A few days ago I watched the second half of a movie from 1974, called “The White Dawn,” about three whalers, two Caucasian and one African American (played by Warren Oates, Timothy Bottoms, and Louis Gossett, Jr.) who get trapped in the Arctic, and have to rely on the local Eskimos to survive. The movie takes place in the late 19th century, and the natives rescue them from a hunk of ice in the Arctic Ocean. They take them into their extended family and feed them, and generally keep them alive until, ostensibly, they can get back to the civilization they are more familiar with. I found it interesting to watch the use of Eskimo culture in the movie: life, fishing, killing seals, building igloos, etc. The terrain was fascinating too, especially the way the ice, snow, rock, and water came together to produce a real otherworldly—and in a color movie an almost black-and-white—landscape. From the list of names that scrolled across the screen at the end of the movie, it appears that real Eskimo people were used as actors in the movie, not Caucasians made up to look like them (as so often happens in American western and Indian movies). The outsiders bring to the Eskimo culture some of their own culture such as booze, sex, and a sort of “me-first” attitude that the Eskimos don’t have. Eskimos live in a severe environment and depend on one another for survival. A “lone wolf” or “loose cannon” type of person could jeopardize the entire extended family. Eventually the outsiders make some home brew and get some of the Eskimos inebriated. One young woman gets so warm from drinking the concoction that she strips to the waist and goes outside the igloo, but collapses in the snow and eventually freezes to death. The outsiders are subsequently either run off or killed, and the movie ends.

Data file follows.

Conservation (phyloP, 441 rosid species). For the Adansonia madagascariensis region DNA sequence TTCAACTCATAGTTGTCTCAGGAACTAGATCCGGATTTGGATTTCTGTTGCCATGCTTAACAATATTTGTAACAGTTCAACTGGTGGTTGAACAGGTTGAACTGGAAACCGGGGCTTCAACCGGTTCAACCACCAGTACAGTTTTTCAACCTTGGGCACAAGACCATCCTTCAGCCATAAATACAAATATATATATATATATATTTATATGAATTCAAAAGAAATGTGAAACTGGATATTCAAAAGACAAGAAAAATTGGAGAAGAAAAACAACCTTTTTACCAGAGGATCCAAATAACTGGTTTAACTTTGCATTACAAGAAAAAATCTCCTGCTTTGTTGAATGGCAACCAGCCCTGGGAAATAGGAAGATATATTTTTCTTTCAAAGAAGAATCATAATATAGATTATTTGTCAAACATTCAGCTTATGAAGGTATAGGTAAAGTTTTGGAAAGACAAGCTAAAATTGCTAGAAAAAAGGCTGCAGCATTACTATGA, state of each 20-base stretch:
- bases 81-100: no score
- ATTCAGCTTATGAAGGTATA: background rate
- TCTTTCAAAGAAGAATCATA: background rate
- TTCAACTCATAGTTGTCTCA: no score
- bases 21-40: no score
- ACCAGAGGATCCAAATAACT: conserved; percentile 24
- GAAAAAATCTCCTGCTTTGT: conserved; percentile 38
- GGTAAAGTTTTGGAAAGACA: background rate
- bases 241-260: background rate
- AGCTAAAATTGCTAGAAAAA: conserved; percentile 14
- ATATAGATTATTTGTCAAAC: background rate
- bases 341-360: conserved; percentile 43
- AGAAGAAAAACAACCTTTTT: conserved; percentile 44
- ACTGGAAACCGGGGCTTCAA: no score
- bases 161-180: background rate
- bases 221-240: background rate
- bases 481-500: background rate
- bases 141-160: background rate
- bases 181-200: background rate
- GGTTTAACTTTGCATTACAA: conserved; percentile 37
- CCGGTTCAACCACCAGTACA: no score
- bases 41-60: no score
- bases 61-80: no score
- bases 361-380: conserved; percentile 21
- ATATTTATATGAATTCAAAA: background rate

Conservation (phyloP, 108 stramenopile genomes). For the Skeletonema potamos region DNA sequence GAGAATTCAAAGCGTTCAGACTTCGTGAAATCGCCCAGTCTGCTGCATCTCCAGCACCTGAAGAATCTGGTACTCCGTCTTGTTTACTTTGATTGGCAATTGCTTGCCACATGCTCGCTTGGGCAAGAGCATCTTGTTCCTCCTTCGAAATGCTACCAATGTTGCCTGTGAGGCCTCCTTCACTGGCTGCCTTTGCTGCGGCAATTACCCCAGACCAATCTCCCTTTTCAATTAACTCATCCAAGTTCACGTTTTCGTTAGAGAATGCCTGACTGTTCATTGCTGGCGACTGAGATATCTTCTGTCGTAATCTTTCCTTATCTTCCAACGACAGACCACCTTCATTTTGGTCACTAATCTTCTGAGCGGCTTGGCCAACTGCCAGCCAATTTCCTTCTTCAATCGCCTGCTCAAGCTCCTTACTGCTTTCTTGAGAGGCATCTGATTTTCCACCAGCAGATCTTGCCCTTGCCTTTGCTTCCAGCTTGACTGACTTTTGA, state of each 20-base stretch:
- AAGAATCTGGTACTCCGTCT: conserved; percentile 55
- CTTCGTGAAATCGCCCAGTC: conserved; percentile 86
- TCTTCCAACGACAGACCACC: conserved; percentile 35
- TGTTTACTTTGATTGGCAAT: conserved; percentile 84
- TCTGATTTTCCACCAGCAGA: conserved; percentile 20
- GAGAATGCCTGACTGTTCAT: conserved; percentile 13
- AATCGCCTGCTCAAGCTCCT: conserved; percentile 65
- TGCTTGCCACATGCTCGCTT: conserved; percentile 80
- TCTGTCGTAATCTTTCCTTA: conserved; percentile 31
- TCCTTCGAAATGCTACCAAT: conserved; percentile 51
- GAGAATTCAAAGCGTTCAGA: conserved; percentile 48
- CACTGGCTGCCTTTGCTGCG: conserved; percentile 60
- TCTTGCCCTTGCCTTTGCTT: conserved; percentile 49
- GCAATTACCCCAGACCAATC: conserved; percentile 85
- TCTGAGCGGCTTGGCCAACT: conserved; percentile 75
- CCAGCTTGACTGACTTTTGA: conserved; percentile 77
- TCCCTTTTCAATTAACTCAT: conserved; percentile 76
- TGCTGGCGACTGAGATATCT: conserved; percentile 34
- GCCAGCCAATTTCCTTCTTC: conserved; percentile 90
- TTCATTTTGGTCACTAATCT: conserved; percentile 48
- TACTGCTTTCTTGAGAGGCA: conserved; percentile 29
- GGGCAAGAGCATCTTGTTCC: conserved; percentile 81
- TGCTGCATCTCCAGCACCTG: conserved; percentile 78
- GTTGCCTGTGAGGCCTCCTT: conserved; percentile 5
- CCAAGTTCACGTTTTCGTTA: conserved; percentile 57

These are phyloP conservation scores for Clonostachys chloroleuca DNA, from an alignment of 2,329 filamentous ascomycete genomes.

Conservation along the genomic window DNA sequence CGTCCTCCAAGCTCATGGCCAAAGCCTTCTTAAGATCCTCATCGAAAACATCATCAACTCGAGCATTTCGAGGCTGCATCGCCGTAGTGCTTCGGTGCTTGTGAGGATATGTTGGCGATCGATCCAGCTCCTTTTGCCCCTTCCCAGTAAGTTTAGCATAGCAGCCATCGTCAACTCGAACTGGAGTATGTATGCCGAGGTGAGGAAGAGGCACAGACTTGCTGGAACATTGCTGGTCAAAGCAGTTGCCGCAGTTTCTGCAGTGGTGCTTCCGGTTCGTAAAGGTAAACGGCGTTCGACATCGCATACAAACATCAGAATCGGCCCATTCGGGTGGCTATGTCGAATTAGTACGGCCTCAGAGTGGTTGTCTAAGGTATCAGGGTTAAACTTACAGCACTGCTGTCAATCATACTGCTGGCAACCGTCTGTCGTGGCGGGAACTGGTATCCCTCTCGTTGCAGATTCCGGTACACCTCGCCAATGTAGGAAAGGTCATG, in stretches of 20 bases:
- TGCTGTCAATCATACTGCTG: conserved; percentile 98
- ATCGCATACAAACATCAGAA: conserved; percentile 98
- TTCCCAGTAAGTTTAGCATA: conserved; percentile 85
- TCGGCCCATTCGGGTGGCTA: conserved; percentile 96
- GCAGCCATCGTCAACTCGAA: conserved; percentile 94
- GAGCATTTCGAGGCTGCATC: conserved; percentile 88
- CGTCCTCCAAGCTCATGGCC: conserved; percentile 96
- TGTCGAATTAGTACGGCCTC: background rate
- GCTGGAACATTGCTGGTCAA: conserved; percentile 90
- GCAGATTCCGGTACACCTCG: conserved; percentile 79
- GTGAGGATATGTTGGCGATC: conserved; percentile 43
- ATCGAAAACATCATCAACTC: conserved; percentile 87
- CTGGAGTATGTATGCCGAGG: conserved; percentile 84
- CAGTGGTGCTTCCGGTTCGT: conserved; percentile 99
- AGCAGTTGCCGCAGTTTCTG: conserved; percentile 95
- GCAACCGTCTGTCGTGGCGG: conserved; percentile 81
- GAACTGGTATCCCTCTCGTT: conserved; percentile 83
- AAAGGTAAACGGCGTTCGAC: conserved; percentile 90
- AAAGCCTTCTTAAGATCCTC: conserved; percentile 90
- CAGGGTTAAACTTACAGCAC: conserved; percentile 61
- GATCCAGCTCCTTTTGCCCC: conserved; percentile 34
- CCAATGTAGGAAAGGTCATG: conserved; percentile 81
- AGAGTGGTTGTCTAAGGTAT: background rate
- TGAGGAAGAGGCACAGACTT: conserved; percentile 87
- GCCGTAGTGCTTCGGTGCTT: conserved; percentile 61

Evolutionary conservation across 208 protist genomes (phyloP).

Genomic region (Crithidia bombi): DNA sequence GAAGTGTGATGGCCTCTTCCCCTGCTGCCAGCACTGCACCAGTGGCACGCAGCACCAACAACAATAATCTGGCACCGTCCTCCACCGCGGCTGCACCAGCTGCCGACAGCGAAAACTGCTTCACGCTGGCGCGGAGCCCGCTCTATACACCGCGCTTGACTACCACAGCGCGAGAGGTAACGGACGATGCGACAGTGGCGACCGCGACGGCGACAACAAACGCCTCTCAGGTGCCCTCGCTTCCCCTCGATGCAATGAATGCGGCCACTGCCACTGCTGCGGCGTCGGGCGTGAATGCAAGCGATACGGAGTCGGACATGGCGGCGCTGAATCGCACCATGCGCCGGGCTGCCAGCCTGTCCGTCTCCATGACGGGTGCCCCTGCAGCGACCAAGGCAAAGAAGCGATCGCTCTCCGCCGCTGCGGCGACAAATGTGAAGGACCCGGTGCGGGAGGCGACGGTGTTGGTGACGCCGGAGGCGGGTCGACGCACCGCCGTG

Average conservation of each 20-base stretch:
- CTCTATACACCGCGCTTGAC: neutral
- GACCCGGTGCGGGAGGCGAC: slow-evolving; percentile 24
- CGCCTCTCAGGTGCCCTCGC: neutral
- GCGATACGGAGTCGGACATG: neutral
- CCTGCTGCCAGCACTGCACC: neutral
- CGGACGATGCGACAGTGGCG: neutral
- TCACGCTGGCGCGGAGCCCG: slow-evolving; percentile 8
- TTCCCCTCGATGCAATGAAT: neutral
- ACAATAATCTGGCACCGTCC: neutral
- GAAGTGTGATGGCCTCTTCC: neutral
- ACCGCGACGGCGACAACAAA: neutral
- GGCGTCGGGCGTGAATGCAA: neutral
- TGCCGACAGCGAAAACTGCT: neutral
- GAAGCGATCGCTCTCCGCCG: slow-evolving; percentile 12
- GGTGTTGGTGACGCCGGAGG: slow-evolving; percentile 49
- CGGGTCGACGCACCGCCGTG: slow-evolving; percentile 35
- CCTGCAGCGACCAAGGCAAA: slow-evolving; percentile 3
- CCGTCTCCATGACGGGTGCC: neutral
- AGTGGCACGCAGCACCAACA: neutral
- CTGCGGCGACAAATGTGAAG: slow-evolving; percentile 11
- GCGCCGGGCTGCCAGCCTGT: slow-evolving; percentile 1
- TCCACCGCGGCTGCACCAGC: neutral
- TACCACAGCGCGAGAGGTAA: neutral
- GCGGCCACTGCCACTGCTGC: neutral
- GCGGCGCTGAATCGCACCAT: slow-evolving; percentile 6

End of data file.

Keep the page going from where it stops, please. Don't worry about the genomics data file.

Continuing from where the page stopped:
But as I watched the movie, I began to take it in as a writer would, and I realized there are things in this movie I can use in my next novel. I have in the back of my mind an idea for a science-fiction novel, and I’ve begun to make notes about plot, characters, terrain on a far distant planet, the natives, and so on. But within that movie, details of Eskimo culture could be adapted to my fictional characters. I would never transfer Eskimo culture directly to a made-up culture, of course, but broad concepts such as dance, sex, life in general, hunting, terrain, housing, and so forth, could form the basis for the fictional culture’s life. And I certainly don’t mean to pick on Eskimo culture alone here either; far from it. There are many different cultures around this blue and brown and green and white globe we live on that ideas about culture can be gleaned from many, many different areas. It’s just that I happened to be watching an Eskimo movie at the time.
Some non-writers ask authors, “Where do you get your ideas?” That’s especially true of sci-fi writers. Well, here’s one answer: the movies. (I’ve heard that some people get their ideas at Sears, but I never have.) Ideas are a dime a dozen. They’re all around us. Some good ideas come from the movies, some appear in the newspaper, some from politics or science, or whatever—you name it. This one movie I watched just goes to show you (pun intended) that ideas can come anytime, anywhere. Just keep your mind open.